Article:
Joni and Clint Pipkin were working to establish a new gourmet hot dog food truck business in mid-September when they noticed the coffee stand in the parking lot at O’Callahan’s Pub was gone. Thinking that would be a great place for their food wagon, they made an appointment to talk to the pub’s owner, Greg Calahan. After listening to the food truck proposal, Calahan said he had a better idea for them.
A whirlwind two weeks later, Buck’s Steakhouse and Sports Bar was on its way to becoming the newest restaurant in Key Center. The couple decided to start a new restaurant because there are so few eatery options on the Key Peninsula.
“How much I learned in two weeks is shocking,” Joni said, reflecting on what it takes to get a restaurant up and running.
The Pipkins have been married for 36 years and business partnerships are a familiar mode of operation for them. However, their last restaurant experience was 20 years ago in Montana. At that time, both their resort cafe and pizzeria businesses became popular gathering places. “We’re used to being part of the community and doing things that help (the community),” Joni said.
In addition to business ventures, the couple have six children, 15 grandchildren and one great-grandchild. Some of the family members are involved with the Buck’s Steakhouse venture.
One of their first calls was to their daughter’s mother-in-law, Cindy Galford. They asked Galford to come out of her retirement in Pennsylvania to assume bookkeeping and management duties for the steakhouse.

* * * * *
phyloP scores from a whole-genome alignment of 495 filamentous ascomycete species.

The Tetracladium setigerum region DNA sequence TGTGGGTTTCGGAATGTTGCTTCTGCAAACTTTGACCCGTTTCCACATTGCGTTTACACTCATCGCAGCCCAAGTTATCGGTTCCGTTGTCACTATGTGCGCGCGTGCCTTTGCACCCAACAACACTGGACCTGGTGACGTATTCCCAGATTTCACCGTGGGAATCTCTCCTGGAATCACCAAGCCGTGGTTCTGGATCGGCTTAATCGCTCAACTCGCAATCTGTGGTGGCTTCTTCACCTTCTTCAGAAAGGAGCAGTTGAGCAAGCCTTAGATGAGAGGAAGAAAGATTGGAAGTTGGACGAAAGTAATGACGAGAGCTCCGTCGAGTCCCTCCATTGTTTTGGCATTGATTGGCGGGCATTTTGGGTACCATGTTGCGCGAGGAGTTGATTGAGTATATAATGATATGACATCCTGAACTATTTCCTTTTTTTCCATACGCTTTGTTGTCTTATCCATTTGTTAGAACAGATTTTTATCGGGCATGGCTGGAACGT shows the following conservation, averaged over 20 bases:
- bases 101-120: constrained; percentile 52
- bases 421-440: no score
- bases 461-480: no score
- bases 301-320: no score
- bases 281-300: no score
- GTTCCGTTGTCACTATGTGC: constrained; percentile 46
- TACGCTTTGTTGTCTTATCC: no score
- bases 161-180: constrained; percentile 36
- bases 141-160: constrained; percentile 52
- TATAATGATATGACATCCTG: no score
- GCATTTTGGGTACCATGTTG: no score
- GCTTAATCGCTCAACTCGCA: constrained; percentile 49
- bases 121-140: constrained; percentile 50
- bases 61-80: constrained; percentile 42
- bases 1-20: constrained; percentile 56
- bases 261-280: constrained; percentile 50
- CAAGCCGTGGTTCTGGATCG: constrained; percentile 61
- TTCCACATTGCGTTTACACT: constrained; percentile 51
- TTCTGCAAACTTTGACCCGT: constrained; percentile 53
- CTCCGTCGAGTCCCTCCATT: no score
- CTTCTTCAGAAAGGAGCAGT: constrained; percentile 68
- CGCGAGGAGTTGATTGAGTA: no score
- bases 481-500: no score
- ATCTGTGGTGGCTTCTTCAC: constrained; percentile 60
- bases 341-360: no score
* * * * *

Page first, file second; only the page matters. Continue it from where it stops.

Galford had lived in Washington before and built a career as the general manager for Old Country Buffet restaurants. That business grew from a local Puyallup diner to a corporate chain with many locations in Washington and California. When Pipkin asked for Galford’s help with Buck’s Steakhouse, she replied, “You got it. I’m in.”
“I’m thankful they asked me to come out of retirement and come out and play,” Galford said.
The Pipkins appreciate the local support they have received, starting with Calahan, who Joni said was “absolutely awesome helping facilitate this whole thing.”
Next came help from Mark Regan, a Food Services of America agent. He introduced them to Cattle Country Angus, a supplier of organic, grain-fed beef raised in Washington, Montana and Idaho. Buck’s signature steak is the Cowboy Rib-Eye from Cattle Country.
Their chief support comes from the staff of nearly 20 employees, all but one of whom live on the Key Peninsula and “are willing to go that extra mile,” Galford said.
Buck’s recruited two cooks from Gig Harbor restaurants who have their own specialties to offer. One of the servers, Diana Nole, is also a baker and has added dinner-plate-sized cinnamon rolls, blueberry muffins and Buck’s signature bread pudding to the dessert menu. The restaurant is also serving breakfast all day.
Buck’s Steakhouse is all about food and families. “No stage. No pool tables. Rowdiness—down,” Joni said. “We want families to come and feel comfortable. We will focus on the food but will be a sports bar on game days.”
Business is good. “It’s been a great reception,” Joni said. “We are really looking forward to making it bigger and better than ever.”
For those wondering about the name: “My son is going to hate me for this. Buck is his middle name,” Joni said. “Everything I name, I name after my kids.”
And what about the food truck? The Pipkins are hoping that sometime in December the parking lot will showcase their top-of-the-line food truck. It has a unique paint job featuring scenes of Washington state and will sell, yes, gourmet hot dogs.